Nationalism, Sectarianism, and the Future of the U.S. Presence in Post-Saddam Iraq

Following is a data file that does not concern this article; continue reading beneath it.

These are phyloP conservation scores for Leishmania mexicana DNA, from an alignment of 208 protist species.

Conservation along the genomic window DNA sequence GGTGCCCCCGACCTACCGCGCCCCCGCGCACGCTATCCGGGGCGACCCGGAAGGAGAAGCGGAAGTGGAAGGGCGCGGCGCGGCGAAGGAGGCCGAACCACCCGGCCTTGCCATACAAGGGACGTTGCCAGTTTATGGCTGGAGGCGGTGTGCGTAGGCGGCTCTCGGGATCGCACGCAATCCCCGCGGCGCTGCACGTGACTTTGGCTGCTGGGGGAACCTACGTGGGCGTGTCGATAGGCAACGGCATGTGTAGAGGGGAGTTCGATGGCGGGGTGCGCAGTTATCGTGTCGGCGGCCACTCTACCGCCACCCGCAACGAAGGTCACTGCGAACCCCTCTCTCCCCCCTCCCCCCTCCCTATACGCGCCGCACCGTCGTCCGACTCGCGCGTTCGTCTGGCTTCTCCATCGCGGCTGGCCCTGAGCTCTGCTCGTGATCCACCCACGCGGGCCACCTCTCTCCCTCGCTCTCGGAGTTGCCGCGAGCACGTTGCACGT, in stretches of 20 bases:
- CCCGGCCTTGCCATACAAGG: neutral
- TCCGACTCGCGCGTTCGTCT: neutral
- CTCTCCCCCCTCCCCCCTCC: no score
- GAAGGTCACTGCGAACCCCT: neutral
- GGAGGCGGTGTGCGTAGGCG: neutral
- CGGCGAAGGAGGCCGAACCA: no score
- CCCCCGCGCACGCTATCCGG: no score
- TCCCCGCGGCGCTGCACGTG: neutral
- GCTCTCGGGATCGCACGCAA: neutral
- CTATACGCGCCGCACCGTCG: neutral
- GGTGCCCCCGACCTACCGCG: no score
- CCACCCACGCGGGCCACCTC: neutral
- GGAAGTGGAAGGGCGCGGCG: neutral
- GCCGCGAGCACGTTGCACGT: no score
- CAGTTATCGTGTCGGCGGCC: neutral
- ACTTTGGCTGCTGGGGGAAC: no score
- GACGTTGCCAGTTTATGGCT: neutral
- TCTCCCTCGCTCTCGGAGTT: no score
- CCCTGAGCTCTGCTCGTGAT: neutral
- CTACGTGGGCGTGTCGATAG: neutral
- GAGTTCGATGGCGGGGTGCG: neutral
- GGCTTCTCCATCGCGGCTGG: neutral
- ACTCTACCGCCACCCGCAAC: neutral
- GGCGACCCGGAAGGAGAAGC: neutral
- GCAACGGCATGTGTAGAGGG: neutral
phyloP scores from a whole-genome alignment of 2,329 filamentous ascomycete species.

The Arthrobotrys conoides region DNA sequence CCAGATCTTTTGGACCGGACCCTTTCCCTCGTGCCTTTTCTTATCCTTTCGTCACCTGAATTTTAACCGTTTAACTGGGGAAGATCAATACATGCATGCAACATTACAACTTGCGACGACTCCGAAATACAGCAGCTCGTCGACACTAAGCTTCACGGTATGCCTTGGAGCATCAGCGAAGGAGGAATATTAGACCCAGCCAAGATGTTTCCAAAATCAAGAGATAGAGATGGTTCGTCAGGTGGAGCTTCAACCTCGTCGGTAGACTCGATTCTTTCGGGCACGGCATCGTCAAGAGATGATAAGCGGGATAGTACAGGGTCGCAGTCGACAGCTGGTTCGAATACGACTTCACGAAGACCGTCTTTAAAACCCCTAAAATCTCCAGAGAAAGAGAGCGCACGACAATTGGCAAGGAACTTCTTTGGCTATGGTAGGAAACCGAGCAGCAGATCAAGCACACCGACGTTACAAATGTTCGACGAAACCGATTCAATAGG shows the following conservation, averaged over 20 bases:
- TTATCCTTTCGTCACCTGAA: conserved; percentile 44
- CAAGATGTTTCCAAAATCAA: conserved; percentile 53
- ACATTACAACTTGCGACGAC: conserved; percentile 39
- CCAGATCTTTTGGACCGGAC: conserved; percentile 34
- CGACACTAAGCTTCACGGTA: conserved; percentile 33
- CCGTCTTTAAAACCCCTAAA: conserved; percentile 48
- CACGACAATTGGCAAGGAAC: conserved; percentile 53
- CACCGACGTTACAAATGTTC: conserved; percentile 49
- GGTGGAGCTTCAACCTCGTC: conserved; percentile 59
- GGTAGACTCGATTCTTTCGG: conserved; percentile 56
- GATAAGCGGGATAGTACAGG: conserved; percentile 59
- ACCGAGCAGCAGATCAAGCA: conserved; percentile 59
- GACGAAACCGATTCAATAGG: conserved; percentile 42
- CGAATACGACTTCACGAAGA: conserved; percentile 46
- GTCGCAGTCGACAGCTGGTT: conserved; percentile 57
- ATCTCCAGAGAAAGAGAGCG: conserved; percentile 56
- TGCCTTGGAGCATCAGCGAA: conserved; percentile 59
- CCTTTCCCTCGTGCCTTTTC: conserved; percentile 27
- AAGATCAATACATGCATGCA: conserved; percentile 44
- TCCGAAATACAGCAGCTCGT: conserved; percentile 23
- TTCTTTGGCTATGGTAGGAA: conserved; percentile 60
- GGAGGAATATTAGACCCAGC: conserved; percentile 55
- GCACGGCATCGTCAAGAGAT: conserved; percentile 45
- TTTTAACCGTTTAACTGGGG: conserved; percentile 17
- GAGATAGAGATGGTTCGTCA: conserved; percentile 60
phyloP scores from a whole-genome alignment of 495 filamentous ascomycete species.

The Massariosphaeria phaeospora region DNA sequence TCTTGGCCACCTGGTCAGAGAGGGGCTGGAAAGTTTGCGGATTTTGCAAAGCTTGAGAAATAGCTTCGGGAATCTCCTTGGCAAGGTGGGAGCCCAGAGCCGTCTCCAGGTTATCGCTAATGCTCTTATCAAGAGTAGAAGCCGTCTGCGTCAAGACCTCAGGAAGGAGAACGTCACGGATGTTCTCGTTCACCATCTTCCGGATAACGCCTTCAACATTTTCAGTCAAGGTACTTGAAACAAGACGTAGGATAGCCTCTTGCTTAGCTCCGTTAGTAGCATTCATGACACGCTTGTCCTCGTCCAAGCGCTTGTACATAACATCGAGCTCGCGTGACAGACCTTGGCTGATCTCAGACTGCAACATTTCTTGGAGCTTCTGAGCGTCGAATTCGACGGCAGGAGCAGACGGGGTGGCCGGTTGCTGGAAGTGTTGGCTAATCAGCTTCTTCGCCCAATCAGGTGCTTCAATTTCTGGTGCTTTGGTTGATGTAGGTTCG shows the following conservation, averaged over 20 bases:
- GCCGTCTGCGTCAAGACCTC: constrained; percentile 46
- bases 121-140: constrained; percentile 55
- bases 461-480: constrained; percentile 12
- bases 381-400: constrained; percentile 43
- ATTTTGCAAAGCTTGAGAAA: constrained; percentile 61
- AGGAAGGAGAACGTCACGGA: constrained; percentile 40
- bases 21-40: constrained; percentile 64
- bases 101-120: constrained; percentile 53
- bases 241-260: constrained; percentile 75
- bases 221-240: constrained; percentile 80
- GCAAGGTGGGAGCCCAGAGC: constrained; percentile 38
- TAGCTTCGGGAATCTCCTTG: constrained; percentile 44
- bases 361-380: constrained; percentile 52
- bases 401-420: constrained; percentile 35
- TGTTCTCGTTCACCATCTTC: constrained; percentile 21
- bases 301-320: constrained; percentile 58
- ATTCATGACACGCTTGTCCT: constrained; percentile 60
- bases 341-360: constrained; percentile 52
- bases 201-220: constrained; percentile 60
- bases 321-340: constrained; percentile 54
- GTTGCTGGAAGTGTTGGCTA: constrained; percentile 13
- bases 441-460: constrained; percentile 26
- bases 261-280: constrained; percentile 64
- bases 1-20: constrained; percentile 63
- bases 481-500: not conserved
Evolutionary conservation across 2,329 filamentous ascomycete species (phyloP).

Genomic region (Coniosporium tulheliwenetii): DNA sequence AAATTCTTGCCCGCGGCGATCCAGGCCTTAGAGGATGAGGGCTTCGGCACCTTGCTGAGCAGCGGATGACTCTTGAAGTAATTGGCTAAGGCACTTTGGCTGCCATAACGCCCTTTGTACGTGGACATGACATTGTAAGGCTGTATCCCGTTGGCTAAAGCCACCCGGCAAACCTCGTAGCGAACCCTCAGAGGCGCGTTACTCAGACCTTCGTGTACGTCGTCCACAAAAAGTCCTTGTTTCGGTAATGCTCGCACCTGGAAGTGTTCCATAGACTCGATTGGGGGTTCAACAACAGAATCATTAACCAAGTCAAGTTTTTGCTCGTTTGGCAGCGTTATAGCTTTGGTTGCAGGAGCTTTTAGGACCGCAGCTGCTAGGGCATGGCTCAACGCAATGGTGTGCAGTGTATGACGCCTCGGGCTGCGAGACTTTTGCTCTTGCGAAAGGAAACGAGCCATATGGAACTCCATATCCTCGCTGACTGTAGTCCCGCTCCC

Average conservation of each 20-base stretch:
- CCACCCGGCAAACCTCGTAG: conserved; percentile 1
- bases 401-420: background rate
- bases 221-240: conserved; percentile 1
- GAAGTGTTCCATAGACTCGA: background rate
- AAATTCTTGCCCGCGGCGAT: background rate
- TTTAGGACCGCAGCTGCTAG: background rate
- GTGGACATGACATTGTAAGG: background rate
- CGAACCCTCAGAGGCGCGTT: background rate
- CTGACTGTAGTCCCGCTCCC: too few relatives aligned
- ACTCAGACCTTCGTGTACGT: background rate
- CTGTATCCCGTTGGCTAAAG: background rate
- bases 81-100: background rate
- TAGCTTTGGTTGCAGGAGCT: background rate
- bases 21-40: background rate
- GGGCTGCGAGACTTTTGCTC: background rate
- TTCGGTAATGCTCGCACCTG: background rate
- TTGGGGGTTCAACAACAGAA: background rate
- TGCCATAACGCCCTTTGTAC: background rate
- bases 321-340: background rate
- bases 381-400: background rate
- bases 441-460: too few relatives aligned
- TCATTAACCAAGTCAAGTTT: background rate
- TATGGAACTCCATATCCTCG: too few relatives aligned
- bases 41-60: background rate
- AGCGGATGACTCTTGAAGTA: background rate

The destruction of the Saddam Hussein regime in Iraq has opened the path to a new future for Iraqis, although it is not yet certain what direction that future will take. Iraq is a fragile political entity created in the aftermath of World War I through the involuntary union of ethnically and religiously diverse portions of the former Ottoman Empire. In the years following Iraq's creation, a nascent nationalism emerged, which successive leaders sought to nurture and encourage. This effort culminated in Saddam Hussein's efforts to generate a radical Iraq-centered form of Arab nationalism, which served to promote loyalty to the state and more importantly to Saddam. The U.S.-Iraqi War of 2003 did not emerge as a strong test of Iraqi nationalism. While Saddam did have some committed defenders, large segments of the population remained neutral in the confrontation between the U.S.-led coalition and Saddam's defenders. After the war, the United States emerged as a power on probation with the Iraqi population, many of whom were uncertain that their well-being was a major factor in the U.S. decision to intervene and remain in Iraq. Anti-American conspiracy theories became widespread in Iraq, while conservative Muslims worried about the corrupting influence of perceived Western vices. The removal of Saddam's regime created problems and opportunities for Iraqi ethnic and religious communities. Arab Shi'ites, who comprise the majority of the population, saw new opportunities for political leadership, perhaps with a powerful but fragmented clergy leading the way. Sunni Arabs correspondingly worried about a new distribution of power, and many began to view de-Baathification as a process that further threatens their community. Kurds remain interested in de facto, but not formal, independence from Iraq, and the danger of an Arab backlash to Kurdish aspirations is correspondingly serious. Tribal identities further complicate the situation. Some attacks against U.S. forces have occurred following the war with most of the violence associated with residual Saddam loyalists from among the Sunni Arab community. Many Shi'ites are more reluctant to engage in such activity so long as it appears that they can take power by political means. Nevertheless, strong anti-U.S. views are present in the pro-Iranian Shi'ite organizations, and these views may spread among other Shi'ites over time. The possibility of confrontations between U.S. troops and hostile crowds is particularly worrisome as is the availability of massive quantities of weapons to the Iraqi population. In light of this situation, the United States needs to search continually for areas of agreement with the nonextremist clergy while also recognizing issues on which collaboration is not possible. U.S. leaders must also support a continued strong information campaign, expand efforts to challenge Iranian activities in Iraq, and provide troops with extensive training in stabilization and occupation duties. The participation of troops from moderate Arab and Muslim states in stabilization and reconstruction activities is important and should be encouraged. U.S. administrators must also be careful how they use the word de-Baathification since some Baath ideals are not inherently anti-democratic, although the party itself was deeply corrupted by Saddam. Finally, any U.S. efforts to achieve long-term dominance of Iraqi politics can be expected to produce a serious backlash.